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‘Social media platforms must be reined in via laws’

With social media companies becoming overwhelmingly powerful, making it easy for them to abuse this power, countries must create their own social media laws, said a digital communications expert.

It is very important to keep citizens’ personal data within their country, and the European Union has also created the General Data Protection Regulation to safeguard personal data, Nabat Garakhanova told Anadolu Agency.

Touching on Turkey's new social media law which went into effect on Oct. 1, she said social media networks have become platforms for bullying, but when they appoint representatives in Turkey, the country is able to reach the representative and resolve potential problems.

Last week, the Turkish Information and Communication Technologies Authority (BTK) fined several foreign social media companies 10 million Turkish lira ($1.19 million) each for not hiring local representatives.

They included Twitter, Facebook, Instagram, YouTube, Periscope and TikTok, which are accessed over 1 million times a day from Turkey, while Russian site VK escaped the fine by appointing a representative.

Garakhanova stressed that Twitter fulfills a very small part of court orders. While Turkey asked Twitter to ban 8,993 accounts, the firm only made 264 accounts and 230 tweets invisible in Turkey.

"If Twitter and other firms have representatives in Turkey, they will have to comply with the court decisions," she added.

Nearly all social media firms are based in the US, and the most-used ones are under the umbrella of Facebook, she noted.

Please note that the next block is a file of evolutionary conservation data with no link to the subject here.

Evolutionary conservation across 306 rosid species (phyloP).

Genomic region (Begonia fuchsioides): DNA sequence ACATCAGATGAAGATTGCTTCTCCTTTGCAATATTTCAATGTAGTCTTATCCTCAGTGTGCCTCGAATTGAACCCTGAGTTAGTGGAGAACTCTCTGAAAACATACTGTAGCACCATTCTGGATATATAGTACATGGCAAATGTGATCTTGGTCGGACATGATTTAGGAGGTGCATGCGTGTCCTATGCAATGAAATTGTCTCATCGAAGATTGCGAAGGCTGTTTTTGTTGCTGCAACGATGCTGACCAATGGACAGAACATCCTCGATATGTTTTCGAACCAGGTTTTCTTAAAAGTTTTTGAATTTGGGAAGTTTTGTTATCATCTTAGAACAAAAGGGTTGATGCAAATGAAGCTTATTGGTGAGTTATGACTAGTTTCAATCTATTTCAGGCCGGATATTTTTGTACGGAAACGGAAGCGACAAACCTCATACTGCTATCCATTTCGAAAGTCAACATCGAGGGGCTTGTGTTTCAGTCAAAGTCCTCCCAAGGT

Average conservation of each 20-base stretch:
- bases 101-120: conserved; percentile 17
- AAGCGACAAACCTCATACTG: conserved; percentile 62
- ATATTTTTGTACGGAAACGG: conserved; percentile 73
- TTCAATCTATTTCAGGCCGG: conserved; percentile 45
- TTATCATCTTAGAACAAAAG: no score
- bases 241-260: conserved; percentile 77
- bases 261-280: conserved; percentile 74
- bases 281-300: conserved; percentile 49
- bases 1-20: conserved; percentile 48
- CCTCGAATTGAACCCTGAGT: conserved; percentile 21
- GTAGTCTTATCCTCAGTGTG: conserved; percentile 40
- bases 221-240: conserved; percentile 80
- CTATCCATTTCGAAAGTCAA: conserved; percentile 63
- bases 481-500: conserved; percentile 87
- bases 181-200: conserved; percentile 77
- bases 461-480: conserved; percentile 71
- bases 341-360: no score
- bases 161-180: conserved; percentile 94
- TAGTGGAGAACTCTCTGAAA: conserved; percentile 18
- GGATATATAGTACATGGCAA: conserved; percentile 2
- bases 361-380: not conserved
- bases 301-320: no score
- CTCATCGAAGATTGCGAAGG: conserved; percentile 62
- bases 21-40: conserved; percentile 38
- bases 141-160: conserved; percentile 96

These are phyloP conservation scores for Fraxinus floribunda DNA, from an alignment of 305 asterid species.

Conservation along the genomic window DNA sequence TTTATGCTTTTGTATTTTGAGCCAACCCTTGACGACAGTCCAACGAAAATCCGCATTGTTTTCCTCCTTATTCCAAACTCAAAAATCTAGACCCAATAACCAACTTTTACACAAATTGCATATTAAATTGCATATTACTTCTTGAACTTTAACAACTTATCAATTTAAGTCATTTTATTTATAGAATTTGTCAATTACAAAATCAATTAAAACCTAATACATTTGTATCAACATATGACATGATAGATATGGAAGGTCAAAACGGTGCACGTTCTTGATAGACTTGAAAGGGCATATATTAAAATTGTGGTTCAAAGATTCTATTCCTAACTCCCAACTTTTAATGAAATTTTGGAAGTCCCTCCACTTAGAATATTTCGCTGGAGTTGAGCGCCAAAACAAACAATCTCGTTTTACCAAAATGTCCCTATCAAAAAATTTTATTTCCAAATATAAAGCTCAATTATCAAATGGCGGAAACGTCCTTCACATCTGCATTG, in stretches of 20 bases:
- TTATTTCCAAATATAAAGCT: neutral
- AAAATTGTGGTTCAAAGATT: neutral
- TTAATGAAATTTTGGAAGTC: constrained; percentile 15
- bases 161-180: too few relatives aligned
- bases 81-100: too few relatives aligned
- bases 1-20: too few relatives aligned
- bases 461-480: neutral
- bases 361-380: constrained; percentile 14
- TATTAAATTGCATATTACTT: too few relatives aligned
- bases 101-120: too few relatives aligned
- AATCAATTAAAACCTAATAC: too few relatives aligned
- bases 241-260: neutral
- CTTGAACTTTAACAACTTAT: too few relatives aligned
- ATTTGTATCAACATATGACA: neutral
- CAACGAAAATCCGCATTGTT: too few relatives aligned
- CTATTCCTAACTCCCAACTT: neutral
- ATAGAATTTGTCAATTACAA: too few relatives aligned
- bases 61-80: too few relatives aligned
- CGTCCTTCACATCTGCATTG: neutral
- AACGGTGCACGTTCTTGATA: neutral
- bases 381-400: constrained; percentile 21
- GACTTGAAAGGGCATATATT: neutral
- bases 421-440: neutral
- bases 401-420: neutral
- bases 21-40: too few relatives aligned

Garakhanova stressed that just as every country has drafted constitutional regulations over the years, similar regulations are needed for social media.

"Social media platforms are resisting for appointing responsible representatives, creating offices or paying taxes all around the world, not just in Turkey," she underlined.

Other countries

Recently, some countries such as Russia, Germany, France and Australia created regulations for social media platforms, and the UK will make some regulations in the same case, Garakhanova noted.

She said France was the first country in the EU to introduce a digital services tax on digital companies. Tech giants have to pay 3% of their income in the country as tax. As a result, France anticipates €400 million (around $475 million) in annual tax income.

In Germany, technology companies with over two million users must create procedures for reviewing complaints about content and removing illegal content within 24 hours. Otherwise, German authorities can impose fines up to €50 million, she said.

She added that Australia is also preparing a social media law where if firms neglect requests to remove content, the country will sentence managers to up to three years in prison.

Facebook has 85 offices in 35 countries, Twitter has 34 offices in 19 countries, YouTube has eight offices in six countries, Instagram has seven offices in five countries and TikTok has also offices in several countries, she noted.